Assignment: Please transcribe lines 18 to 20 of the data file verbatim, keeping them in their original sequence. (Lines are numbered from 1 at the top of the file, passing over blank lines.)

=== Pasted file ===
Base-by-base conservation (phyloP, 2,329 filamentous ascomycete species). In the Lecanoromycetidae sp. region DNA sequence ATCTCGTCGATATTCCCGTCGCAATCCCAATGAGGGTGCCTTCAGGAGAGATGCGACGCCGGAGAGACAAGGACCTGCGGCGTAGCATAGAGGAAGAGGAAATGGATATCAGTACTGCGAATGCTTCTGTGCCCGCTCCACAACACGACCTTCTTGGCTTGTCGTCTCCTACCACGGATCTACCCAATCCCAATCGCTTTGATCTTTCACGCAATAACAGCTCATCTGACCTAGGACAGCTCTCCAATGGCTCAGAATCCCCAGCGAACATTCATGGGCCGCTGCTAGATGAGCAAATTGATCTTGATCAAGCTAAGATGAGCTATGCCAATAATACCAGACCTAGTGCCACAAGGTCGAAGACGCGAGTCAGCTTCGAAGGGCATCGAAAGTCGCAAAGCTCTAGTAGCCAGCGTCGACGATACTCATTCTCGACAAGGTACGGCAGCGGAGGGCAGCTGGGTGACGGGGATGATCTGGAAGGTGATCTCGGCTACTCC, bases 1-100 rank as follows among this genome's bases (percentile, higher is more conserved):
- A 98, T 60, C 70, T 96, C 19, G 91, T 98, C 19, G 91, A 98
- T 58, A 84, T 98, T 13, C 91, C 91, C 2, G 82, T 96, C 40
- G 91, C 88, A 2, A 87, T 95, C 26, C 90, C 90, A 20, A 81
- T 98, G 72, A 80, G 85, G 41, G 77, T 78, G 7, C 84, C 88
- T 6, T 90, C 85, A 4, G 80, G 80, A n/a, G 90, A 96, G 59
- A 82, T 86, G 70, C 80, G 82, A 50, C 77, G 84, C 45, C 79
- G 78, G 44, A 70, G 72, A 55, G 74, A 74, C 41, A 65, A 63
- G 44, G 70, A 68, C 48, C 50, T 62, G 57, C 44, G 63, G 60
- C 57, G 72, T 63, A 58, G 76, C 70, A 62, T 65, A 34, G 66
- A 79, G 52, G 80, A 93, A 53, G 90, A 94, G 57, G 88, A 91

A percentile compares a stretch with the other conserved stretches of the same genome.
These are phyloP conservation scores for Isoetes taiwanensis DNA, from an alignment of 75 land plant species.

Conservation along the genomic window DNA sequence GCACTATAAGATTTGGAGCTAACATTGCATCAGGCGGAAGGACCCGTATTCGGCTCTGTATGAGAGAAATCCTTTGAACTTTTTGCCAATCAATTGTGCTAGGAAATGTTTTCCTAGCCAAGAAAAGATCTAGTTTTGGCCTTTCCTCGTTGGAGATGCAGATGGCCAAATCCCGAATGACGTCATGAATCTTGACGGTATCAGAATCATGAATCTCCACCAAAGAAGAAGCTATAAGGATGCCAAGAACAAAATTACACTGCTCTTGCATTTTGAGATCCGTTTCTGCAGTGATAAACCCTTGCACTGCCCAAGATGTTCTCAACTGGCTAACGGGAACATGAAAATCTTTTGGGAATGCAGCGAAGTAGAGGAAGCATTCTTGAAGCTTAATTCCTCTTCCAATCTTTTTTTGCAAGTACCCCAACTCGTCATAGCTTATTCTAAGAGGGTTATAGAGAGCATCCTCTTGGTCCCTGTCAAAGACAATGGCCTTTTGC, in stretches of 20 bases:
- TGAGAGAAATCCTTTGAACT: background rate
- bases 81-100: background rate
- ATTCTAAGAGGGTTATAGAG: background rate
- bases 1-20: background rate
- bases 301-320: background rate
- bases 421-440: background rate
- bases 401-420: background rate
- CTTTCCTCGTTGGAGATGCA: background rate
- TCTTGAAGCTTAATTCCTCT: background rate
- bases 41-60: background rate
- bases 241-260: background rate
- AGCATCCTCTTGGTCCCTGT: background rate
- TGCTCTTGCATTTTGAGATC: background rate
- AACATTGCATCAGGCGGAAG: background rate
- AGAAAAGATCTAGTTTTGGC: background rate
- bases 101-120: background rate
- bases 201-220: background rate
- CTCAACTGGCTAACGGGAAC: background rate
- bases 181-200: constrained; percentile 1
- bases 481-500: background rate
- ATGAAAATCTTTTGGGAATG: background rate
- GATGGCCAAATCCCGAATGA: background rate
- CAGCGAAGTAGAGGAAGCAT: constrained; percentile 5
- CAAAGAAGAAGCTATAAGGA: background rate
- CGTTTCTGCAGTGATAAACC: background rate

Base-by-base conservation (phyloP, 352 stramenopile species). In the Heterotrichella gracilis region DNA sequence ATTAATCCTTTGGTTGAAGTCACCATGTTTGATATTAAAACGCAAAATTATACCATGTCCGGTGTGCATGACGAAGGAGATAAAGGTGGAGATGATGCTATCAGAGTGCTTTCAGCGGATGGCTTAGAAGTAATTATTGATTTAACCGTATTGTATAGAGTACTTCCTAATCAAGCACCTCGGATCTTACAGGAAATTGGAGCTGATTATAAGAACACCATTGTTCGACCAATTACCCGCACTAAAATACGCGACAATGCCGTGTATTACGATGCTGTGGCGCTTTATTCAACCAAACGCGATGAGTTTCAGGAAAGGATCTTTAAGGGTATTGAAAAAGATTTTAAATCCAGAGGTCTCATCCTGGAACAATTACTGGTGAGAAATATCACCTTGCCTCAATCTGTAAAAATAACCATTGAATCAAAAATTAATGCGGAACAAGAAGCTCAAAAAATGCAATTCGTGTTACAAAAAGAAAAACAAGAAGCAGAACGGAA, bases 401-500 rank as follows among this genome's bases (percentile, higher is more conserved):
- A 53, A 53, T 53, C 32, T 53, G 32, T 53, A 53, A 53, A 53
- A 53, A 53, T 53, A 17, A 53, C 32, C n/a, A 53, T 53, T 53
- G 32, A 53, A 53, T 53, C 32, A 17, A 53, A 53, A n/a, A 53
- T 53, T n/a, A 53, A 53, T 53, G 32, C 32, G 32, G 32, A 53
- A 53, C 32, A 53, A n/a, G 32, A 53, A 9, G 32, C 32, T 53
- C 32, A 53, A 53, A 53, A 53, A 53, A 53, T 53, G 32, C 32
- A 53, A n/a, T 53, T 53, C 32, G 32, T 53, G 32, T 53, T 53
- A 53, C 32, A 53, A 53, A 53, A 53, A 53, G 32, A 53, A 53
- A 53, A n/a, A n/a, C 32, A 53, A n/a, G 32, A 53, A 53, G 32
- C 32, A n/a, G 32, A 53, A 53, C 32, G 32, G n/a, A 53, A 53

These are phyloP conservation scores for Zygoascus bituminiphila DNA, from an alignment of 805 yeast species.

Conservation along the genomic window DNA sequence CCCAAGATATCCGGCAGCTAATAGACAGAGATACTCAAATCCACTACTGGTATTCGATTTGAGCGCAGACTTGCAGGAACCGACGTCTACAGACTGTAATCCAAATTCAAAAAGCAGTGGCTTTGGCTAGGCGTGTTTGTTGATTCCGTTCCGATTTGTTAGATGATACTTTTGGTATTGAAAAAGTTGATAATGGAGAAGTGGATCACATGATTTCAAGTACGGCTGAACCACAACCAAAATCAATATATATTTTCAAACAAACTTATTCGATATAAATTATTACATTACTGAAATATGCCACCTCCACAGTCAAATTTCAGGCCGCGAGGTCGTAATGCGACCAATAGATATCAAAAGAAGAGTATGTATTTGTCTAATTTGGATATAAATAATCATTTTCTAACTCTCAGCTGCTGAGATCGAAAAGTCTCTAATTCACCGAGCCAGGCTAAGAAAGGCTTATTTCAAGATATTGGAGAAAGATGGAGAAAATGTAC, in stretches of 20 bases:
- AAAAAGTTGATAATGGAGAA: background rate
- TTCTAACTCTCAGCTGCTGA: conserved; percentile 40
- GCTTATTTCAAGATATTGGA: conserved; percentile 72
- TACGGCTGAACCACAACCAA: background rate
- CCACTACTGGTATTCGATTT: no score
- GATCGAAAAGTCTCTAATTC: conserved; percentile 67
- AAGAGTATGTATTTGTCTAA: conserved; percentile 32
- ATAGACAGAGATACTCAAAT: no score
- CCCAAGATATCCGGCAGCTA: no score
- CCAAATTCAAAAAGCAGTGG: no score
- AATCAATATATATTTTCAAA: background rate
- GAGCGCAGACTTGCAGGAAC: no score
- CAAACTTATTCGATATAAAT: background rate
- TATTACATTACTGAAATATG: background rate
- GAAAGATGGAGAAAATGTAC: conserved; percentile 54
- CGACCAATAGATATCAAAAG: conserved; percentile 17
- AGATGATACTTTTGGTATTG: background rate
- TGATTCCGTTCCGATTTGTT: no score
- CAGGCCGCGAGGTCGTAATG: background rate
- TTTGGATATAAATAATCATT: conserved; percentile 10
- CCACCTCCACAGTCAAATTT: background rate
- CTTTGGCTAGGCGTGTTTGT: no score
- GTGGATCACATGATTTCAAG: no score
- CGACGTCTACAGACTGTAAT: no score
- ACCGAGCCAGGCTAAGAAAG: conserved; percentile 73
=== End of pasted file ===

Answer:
- bases 1-20: background rate
- bases 301-320: background rate
- bases 421-440: background rate